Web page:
Jewish student leader quits Labour in disgust after MP Chris Williamson is invited to campus

The MP has 'repeatedly defended, and shared platforms with, antisemites expelled from the Labour Party,' the Jsoc says


UPDATE: Labour students u-turn on controversial MP's invite

The co-chair of the University of Sheffield's Jsoc has quit Labour after its local student group dismissed a plea not to invite controversial pro-Corbyn MP Chris Williamson to campus.

The Jsoc said inviting Mr Williamson, whom they accused of "repeatedly defended, and shared platforms with, antisemites expelled from the Labour Party", would be “a betrayal of Jewish students in Sheffield”.

When Sheffield Labour Students voted to proceed with next week's event, co-chair of the Sheffield and Hallam Jsoc Gabe Milne tweeted it was the "final straw".

"I can't in good conscience remain in the Labour party and be able to look the people I represent in the eye," he said.

The Jsoc had urged Sheffield Labour Students (SLS) to rescind an invitation to Mr Williamson, who will speak at a November 8 event alongside the Stop the War group about Saudi Arabia’s involvement in Yemen.

The Jsoc noted that, straight after the Pittsburgh shooting left 11 Jewish people dead - "when our community was at its most vulnerable" - Mr Williamson was tweeting an attack on the Board of Deputies.

"He only retweeted condolences from Jeremy Corbyn hours later after outrage against him. He has called antisemitism allegations in the Labour Party ‘proxy wars and bullsh*t’," the Jsoc added.

The SLS voted to proceed with the event in a committee meeting held on Tuesday.

According to minutes of the meeting, seen by the JC, one committee member said that “other Labour MPs (have) also spoken at events with people who are controversial, eg. Clive Lewis, Jeremy Corbyn - do we not invite them?”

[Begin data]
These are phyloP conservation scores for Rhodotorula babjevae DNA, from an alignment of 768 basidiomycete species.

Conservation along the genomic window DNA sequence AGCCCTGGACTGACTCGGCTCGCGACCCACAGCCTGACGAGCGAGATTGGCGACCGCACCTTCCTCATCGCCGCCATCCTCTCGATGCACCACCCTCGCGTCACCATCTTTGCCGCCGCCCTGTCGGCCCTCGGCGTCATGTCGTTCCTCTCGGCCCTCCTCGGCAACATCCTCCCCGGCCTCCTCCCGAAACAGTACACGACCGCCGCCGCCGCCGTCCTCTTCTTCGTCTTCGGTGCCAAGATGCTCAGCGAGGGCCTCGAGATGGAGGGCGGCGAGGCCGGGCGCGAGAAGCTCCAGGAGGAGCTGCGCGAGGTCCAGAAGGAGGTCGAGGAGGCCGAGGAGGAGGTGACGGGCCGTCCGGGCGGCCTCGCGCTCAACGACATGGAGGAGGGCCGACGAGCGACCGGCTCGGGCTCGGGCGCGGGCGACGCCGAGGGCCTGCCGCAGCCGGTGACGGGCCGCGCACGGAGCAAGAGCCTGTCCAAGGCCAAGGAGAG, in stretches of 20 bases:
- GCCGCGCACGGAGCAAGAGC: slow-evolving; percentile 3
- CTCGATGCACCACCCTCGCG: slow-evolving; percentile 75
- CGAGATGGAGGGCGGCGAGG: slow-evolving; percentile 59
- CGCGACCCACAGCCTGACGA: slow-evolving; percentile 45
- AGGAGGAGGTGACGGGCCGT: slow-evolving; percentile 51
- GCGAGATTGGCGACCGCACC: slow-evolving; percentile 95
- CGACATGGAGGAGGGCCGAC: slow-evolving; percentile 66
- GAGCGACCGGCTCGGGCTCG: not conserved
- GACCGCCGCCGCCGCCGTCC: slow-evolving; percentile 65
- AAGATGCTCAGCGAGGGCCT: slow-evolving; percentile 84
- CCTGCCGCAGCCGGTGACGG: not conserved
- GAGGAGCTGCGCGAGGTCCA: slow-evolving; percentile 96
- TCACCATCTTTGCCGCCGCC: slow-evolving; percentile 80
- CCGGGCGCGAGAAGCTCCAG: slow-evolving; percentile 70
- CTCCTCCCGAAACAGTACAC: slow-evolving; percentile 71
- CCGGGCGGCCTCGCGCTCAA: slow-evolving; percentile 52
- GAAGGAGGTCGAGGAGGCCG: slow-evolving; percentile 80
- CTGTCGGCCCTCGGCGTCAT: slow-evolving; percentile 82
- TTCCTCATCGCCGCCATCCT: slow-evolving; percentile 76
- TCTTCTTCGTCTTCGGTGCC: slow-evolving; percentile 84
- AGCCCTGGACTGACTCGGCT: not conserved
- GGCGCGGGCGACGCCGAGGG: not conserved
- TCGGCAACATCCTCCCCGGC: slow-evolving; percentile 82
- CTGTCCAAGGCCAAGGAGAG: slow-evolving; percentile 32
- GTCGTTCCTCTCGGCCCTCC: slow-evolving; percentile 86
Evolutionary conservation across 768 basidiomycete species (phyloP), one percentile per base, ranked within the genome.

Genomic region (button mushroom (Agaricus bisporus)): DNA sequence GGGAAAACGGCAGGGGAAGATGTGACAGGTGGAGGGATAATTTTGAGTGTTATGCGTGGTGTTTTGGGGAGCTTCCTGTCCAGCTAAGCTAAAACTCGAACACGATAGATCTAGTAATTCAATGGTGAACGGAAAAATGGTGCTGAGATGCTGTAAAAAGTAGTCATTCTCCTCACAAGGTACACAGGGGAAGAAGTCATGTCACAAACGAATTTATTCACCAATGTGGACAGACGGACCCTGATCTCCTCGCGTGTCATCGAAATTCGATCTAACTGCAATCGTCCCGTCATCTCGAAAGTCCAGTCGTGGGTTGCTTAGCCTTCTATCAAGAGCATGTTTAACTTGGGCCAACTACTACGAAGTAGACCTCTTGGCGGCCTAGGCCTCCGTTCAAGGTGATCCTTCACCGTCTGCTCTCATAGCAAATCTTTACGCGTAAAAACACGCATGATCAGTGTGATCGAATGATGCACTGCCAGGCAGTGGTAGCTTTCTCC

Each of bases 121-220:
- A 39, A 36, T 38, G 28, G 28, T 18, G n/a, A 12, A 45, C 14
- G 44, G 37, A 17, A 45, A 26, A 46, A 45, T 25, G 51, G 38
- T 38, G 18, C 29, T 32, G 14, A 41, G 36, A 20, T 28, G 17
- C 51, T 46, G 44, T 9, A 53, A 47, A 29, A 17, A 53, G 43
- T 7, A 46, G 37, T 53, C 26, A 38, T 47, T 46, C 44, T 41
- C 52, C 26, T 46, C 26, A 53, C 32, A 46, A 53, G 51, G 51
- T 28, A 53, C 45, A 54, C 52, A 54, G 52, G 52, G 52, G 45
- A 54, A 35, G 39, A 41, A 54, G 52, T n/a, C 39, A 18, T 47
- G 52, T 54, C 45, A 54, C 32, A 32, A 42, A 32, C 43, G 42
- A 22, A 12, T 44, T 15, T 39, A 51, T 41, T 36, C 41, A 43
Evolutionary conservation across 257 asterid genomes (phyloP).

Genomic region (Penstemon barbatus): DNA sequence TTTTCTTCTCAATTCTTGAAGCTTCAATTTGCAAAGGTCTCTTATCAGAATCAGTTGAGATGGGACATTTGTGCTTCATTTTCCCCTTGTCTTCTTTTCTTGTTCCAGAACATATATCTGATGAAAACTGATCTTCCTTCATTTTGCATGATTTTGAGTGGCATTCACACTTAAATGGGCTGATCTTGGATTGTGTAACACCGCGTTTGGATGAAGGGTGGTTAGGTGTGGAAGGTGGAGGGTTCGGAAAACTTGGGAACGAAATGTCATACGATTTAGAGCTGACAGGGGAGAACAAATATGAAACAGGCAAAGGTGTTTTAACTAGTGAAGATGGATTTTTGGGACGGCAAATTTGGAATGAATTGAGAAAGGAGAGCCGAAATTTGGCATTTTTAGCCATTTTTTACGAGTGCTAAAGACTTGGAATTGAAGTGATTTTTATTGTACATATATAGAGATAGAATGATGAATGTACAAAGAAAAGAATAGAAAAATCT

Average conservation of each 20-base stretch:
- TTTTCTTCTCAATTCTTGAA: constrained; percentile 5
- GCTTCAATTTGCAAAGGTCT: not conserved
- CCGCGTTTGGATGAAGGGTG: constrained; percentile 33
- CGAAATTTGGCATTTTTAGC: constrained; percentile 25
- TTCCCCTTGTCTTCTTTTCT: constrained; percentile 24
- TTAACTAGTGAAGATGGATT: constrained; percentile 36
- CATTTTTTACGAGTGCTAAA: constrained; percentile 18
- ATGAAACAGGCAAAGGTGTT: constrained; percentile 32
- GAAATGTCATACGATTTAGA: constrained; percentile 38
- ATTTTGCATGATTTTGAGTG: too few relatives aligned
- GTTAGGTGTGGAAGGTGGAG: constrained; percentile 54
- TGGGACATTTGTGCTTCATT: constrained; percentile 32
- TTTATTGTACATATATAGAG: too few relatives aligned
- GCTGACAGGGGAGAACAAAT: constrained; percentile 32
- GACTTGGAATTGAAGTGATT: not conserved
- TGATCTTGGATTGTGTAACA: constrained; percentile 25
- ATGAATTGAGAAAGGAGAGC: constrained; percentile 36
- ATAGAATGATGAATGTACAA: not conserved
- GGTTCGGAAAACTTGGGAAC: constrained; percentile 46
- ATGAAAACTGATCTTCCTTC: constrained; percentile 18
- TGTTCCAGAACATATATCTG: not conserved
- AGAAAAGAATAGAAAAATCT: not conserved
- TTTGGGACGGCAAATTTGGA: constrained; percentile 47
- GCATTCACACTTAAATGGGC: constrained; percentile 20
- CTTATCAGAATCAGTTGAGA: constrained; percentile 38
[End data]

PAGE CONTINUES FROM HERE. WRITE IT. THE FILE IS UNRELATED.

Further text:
Other members said that it wouldn’t “look good” to rescind the invitation.

One added Mr Williamson was "part of our movement” and that not hosting him now would be “embarrassing... rejecting the support we get from people in our movement on basis of no evidence will be damaging.”

The Jsoc said that it “strongly condemned” the SLS’s decision, saying: “We as a committee believe that Chris Williamson’s actions have encouraged a culture of antisemitism.

“As such, any society inviting him onto campus, for any reason, is a betrayal of Jewish students in Sheffield and the Jewish community as a whole.”

Daniel Kosky, campaigns organiser for the Union of Jewish Students, said: “We are deeply concerned [SLS has] decided to ignore the concerns of Jewish students on campus... 

He said the invitiation "shows a total disregard to the legitimate concerns that the Jewish community have raised over antisemitism in the Labour Party.

"It sends a strong message that antisemitism, and those that deny it, will be tolerated in a movement which claims to be anti-racist.”

Earlier this year, Mr Williamson defended former Labour member Scott Nelson, who was expelled from the party after tweeting about “Jewish companies” with “Jewish blood…exploiting workers abroad.”

After initially denying that Mr Nelson had made such comments, describing them as “smears” but then said Mr Nelson “repeatedly apologised for those comments. He is opposed to all forms of racism and bigotry… please give him a chance.”

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